Henry Morton Stanley is best known as a swashbuckling adventurer. But he was more than just a 19th-century version of Indiana Jones. He was a boy who survived a terrible childhood and then blossomed into a hard-headed explorer. How much do you know about Stanley and his quests?
He grew up in the United Kingdom, but Stanley spent years of his life in Africa. He left a complicated legacy in the wake of his journeys.
His mother was perhaps 18 years old when she gave up her son. Sadly, Stanley's father died soon afterward, leaving him in his grandfather's care.
He was just 5 when he was sent to a workhouse for the poor. For years, he suffered mistreatment at the hands of both adults and other boys. Think "Annie" without any fun songs ... or joy.
When he was 18, Stanley moved to America. He was dejected to be drawn into the Civil War and wound up fighting for the Confederacy. He was taken prisoner, switched sides and then was discharged.
The young man wound up in New Orleans. Soon after he found an older man who played the part of a benefactor, helping to keep the new immigrant from struggling too much in the U.S.
Stanley changed his name when he arrived in America, hoping to shed some of the baggage of his past and to embark on a brighter future. He was born John Rowlands.
Henry found inner fortitude as a child. He developed a type of hardcore personal strength to survive his miserable childhood, and used that strength to succeed as an adult.
After fighting in the war, Stanley took up journalism. He became a special correspondent for the New York Herald newspaper.
A Scottish missionary named David Livingstone had gone to Africa and disappeared. The paper sent Stanley to find him, thinking it might be a sensational (i.e. profitable) story.
It'd been nearly six years since anyone had heard from Livingstone. The paper's editors were simply hoping that Stanley would find proof of Livingstone's death.
Stanley proceeded to Livingston's last known location … and it turns out, he was still there. It took Stanley eight months to reach Livingstone.
After eight months of searching, Stanley used a wry greeting for the only other white man for hundreds of miles -- "Dr. Livingstone, I presume?"
The now-famous phrase may or may not have actually happened. But Stanley knew it made for a good story so he didn't mind as it spread through the media.
No Westerner had ever mapped the waterways of central Africa. Stanley set out map these areas … and once again, he succeeded.
Stanley spent years following the Congo River, mapping its intricacies and confirming its major channels. Many of his men did not survive the trip.
He started with about 230 and had only half that many men at the end of the trip. Some men deserted -- many others died from disease and the violence of the river.
Stanley called Africa the "Dark Continent" because it was so vast, impenetrable and mysterious.
Bula Matari meant "breaker of rocks." From deadly disease to constant attacks, Stanley had all sorts of reasons to quit, but he eventually finished the mission.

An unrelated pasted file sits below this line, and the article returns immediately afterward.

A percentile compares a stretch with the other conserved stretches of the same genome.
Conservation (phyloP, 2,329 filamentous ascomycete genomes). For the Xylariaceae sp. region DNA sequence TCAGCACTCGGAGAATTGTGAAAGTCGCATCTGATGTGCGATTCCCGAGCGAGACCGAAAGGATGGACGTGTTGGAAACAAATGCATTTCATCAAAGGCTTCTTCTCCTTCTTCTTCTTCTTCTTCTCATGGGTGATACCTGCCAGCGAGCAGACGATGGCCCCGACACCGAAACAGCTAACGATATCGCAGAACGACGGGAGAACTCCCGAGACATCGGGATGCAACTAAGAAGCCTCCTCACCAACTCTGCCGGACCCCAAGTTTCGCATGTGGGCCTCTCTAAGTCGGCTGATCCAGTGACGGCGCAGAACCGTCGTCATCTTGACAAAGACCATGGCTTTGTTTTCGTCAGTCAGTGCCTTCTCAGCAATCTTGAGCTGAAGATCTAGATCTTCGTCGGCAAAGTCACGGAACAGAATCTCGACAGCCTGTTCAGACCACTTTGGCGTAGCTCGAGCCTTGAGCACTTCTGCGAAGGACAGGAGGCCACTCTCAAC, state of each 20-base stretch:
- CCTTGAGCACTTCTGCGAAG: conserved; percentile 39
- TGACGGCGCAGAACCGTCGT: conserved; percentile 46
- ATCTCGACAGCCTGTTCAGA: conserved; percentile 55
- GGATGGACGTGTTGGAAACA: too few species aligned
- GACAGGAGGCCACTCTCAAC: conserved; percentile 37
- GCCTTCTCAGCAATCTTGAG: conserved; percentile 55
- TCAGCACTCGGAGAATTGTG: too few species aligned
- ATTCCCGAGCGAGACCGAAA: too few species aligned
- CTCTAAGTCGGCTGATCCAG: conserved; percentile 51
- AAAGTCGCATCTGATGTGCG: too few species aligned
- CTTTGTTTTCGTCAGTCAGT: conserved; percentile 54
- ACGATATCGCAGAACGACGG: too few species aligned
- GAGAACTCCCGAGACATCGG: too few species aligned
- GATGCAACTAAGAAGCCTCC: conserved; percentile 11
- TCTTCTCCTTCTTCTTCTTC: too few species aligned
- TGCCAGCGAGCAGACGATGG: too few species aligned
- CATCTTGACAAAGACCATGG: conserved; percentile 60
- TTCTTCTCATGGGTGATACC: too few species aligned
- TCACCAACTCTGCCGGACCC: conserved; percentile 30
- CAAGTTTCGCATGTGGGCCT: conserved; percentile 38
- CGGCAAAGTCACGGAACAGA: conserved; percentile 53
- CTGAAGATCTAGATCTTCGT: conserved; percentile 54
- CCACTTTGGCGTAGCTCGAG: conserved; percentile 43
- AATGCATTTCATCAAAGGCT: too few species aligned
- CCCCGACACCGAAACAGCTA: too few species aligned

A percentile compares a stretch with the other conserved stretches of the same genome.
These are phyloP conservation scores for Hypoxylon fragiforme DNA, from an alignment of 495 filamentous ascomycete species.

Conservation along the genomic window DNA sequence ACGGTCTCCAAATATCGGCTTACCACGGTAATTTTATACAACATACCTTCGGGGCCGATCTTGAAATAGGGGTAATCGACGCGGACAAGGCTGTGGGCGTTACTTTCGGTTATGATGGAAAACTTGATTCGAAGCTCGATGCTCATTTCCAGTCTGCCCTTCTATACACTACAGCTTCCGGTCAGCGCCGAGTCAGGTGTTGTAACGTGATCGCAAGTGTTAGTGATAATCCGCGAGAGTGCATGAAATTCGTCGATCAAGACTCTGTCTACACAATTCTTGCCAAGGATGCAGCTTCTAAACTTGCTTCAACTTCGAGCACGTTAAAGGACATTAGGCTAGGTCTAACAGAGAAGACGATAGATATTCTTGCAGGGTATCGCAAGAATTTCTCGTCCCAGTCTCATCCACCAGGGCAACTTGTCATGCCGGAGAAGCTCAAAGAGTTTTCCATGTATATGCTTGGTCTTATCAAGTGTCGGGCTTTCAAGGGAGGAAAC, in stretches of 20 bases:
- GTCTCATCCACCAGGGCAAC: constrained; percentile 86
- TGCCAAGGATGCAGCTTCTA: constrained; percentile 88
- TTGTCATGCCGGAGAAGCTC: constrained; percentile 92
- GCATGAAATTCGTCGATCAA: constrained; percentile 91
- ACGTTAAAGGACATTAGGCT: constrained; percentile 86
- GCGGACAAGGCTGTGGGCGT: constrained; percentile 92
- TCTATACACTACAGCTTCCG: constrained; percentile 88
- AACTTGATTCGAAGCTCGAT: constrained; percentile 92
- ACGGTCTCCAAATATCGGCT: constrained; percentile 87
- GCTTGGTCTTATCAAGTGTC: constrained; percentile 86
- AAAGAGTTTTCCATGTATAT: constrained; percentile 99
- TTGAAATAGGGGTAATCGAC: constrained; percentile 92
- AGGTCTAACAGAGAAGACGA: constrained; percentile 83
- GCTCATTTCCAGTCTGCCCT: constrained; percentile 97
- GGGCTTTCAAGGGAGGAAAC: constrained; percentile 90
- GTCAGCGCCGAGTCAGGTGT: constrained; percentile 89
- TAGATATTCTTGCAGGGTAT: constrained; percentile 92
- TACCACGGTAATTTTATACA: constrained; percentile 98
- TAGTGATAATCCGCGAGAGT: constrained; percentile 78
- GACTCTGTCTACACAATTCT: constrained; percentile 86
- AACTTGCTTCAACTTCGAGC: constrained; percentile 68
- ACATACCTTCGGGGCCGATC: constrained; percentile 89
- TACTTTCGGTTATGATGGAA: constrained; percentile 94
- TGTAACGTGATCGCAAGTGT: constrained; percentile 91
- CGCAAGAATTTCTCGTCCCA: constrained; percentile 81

Stanley's adventures gained him a reputation as a hero adventurer. The public clamored for more and more of his stories of adventure on the Dark Continent.
King Leopold II of Belgium hired Stanley to continue exploring the continent. Leopold wanted to claim swaths of Africa for himself, and he wanted Stanley to help him do it.
Stanley, at the age of 33, became engaged to a 17-year-old girl named Alice. While Henry was out adventuring, he received notice that she'd abandoned him and married someone else.
Personal discipline was of utmost important to Stanley. At war or in the wilds, he shaved each morning as a mental exercise of sorts for discipline and productivity.
The Rear Column trailed Stanley and committed all manner of atrocities. Their murder and cruelty became notorious, and Stanley did not approve.
By comparison to other explorers of Africa, Stanley gained a reputation as being fairly nice to the people he encountered. He also came down hard on officers who abused or hurt Africans.
Danger was a constant for Stanley and his men. He used careful self-control to de-escalate scary situations and keep himself and most (well, some) of his men alive.
After decades of journeying through Africa, he returned to the United Kingdom and got married to a woman named Dorothy Tennant. He was about 50 years old when he married.
Stanley witnessed the brutality of the Civil War and then lost his faith in a higher power. He found more empowerment in self-discipline and self-reliance.
Unlike Livingstone, who couldn't hold men together, Stanley was an excellent leader. He gained the respect and admiration of many men.
Stanley always struggled to maintain a positive self-image, and he overcompensated by exaggerating many of his stories. In some circles, this tendency for tall tales damaged his actual accomplishments.
He developed pleurisy, a type of lung disease, and died in 1904. He was 63 years old when he died.